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The Competition and Markets Authority said shoppers could face higher prices or a worse quality of service in places where both chains had shops.
It said it also needed to investigate whether a combination of Britain's second and third biggest supermarkets would have increased buying power over suppliers.
The merged company would overtake market leader Tesco and be better placed to defend against fast-growing German discounters Aldi and Lidl.
Sainsbury's has 15.4 percent of the market while Asda has 15.3 percent, according to Kantar Worldpanel's monthly data published on Tuesday. Tesco has 27.4 percent.
However, all of the "Big Four" chains, which also include Morrisons, are losing share to Aldi and Lidl.
Tesco is fighting back with the launch of its own discount store format later on Wednesday.
Both Sainsbury's and Asda, the British arm of U.S. retailer Walmart, had asked the CMA to move quickly onto the in-depth phase 2 stage, the regulator said in August when it started its inquiry.
The CMA said in August it was "vital to find out if the millions of people who shop in supermarkets could lose out as a result of this deal".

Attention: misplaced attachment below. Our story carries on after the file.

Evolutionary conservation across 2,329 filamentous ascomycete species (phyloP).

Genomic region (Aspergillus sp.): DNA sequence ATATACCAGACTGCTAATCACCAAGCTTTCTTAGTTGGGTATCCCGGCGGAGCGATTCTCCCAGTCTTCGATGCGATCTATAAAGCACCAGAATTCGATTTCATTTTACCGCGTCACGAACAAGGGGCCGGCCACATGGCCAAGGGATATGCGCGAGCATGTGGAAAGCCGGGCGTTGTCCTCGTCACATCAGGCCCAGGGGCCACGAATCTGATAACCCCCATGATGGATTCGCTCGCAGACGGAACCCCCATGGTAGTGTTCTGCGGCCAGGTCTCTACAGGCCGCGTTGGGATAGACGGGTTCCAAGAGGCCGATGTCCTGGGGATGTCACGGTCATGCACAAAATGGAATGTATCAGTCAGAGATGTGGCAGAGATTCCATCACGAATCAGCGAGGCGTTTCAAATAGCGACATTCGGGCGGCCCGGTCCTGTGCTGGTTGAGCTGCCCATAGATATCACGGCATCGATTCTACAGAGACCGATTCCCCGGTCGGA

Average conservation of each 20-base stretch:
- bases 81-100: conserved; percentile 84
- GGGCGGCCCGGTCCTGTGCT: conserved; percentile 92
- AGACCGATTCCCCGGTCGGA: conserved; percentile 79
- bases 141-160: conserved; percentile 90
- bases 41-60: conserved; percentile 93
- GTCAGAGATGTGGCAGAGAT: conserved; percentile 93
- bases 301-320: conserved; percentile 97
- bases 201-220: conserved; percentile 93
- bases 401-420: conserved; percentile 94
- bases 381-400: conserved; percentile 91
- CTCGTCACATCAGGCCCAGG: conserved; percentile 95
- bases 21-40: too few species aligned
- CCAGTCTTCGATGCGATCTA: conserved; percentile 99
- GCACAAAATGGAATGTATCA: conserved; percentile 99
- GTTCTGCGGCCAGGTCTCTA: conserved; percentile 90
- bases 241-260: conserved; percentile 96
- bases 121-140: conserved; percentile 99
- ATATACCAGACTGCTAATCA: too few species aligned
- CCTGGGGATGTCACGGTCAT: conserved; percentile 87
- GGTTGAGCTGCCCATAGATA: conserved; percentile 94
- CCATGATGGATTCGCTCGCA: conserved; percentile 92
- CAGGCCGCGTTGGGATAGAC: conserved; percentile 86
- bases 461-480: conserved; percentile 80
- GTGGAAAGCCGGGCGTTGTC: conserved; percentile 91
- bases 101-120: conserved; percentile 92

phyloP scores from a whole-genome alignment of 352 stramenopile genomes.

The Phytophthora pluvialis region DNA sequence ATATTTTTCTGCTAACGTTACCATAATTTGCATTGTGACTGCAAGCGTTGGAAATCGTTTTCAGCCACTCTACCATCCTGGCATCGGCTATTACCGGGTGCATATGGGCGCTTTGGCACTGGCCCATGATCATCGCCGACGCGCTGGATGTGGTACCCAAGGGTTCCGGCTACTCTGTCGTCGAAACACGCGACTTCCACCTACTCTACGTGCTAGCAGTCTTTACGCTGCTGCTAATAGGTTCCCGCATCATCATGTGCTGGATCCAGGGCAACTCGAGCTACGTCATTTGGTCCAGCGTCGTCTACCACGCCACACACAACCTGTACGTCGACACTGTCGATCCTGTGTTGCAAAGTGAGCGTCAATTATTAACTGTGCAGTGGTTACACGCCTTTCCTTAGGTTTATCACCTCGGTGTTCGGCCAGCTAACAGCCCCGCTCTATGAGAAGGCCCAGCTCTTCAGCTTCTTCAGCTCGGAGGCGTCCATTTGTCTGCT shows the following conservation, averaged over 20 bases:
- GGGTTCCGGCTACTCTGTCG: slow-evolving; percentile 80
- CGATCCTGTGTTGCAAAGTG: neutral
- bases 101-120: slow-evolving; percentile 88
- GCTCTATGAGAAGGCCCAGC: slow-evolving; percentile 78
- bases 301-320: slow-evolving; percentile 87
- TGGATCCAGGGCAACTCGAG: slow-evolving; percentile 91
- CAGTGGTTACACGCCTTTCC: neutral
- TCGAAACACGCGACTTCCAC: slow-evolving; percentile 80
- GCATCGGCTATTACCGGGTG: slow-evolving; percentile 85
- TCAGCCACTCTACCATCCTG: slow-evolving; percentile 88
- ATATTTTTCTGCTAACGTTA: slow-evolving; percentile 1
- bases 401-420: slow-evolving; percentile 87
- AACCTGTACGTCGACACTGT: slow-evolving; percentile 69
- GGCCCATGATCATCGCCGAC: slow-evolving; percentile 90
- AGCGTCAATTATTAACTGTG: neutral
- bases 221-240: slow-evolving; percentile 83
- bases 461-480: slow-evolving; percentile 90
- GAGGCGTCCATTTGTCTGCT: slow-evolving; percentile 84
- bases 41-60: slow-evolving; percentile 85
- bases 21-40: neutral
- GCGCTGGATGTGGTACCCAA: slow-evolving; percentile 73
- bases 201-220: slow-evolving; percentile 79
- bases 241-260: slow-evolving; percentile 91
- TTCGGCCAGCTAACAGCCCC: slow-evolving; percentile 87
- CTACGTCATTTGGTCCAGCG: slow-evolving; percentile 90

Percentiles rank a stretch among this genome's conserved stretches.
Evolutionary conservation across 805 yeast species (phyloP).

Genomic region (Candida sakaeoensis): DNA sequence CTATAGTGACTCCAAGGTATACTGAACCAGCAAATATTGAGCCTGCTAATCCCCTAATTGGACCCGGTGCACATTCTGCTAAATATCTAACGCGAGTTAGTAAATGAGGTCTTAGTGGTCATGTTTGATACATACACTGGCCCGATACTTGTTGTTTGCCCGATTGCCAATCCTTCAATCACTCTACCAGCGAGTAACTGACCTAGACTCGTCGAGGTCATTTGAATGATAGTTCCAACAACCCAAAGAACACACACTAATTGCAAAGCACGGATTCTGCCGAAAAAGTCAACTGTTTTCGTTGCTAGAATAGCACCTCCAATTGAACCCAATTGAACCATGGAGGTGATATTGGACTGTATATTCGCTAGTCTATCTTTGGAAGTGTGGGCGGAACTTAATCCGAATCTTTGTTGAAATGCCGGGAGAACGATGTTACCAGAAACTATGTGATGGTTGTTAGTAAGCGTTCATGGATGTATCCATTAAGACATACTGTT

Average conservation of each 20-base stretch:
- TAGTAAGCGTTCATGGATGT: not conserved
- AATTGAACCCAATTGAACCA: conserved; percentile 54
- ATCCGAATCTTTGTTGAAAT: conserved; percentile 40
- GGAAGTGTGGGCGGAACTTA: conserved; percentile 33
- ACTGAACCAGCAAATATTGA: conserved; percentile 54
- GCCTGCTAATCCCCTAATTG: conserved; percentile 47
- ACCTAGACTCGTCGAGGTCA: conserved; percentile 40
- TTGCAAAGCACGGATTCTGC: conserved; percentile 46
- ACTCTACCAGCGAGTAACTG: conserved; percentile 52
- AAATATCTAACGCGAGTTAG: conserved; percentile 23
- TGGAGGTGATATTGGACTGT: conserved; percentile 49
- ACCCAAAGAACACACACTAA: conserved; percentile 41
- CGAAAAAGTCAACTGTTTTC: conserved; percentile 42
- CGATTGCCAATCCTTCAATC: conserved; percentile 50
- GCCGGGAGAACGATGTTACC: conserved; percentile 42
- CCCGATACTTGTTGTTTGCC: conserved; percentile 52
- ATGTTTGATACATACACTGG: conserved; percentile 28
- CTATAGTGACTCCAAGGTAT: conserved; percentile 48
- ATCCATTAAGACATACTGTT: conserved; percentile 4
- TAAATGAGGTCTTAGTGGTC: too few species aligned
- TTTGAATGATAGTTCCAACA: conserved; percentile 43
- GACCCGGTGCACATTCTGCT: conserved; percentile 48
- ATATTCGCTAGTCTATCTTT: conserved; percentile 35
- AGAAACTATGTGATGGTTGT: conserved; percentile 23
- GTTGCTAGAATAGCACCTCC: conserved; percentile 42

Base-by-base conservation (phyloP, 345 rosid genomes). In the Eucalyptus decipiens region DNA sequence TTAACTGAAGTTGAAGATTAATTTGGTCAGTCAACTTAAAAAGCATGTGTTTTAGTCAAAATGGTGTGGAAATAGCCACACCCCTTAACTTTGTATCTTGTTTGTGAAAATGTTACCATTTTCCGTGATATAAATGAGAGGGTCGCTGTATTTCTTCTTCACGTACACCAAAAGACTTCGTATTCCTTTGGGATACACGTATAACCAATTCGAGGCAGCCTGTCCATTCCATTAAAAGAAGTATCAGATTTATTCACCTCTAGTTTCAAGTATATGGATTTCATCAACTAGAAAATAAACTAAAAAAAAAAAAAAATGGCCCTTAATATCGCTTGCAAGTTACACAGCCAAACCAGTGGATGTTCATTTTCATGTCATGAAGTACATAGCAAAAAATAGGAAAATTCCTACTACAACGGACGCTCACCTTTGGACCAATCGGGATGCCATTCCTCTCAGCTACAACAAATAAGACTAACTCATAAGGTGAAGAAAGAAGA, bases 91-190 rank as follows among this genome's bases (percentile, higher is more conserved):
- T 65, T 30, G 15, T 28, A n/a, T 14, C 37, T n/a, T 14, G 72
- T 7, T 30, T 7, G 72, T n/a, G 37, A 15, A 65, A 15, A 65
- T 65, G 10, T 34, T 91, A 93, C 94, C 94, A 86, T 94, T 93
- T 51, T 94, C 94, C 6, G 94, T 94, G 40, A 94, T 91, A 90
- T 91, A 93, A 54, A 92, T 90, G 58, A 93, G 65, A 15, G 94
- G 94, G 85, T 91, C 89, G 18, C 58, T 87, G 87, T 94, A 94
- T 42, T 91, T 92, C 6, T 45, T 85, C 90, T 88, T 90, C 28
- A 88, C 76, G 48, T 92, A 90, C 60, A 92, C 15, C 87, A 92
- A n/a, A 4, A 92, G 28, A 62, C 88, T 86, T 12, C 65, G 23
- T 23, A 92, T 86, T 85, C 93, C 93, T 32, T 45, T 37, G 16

"We...will not allow it to go ahead unless any concerns we find are fully dealt with," CMA chief executive Andrea Coscelli said at the time.
Sainsbury's and Asda have expressed confidence the regulator will not insist on mass store disposals as a condition for allowing the merger to proceed, but have not said how many disposals would make the deal unattractive.
A source with knowledge of Sainsbury's and Asda's thinking, previously told Reuters that store disposals running "into the hundreds" would likely kill their deal.
Phase 2 inquiries typically last 24 weeks, with the possibility of an eight-week extension. The CMA said it would set out the issues it will investigate in the coming weeks.
Shares in Sainsbury's were trading marginally higher in early deals on Wednesday.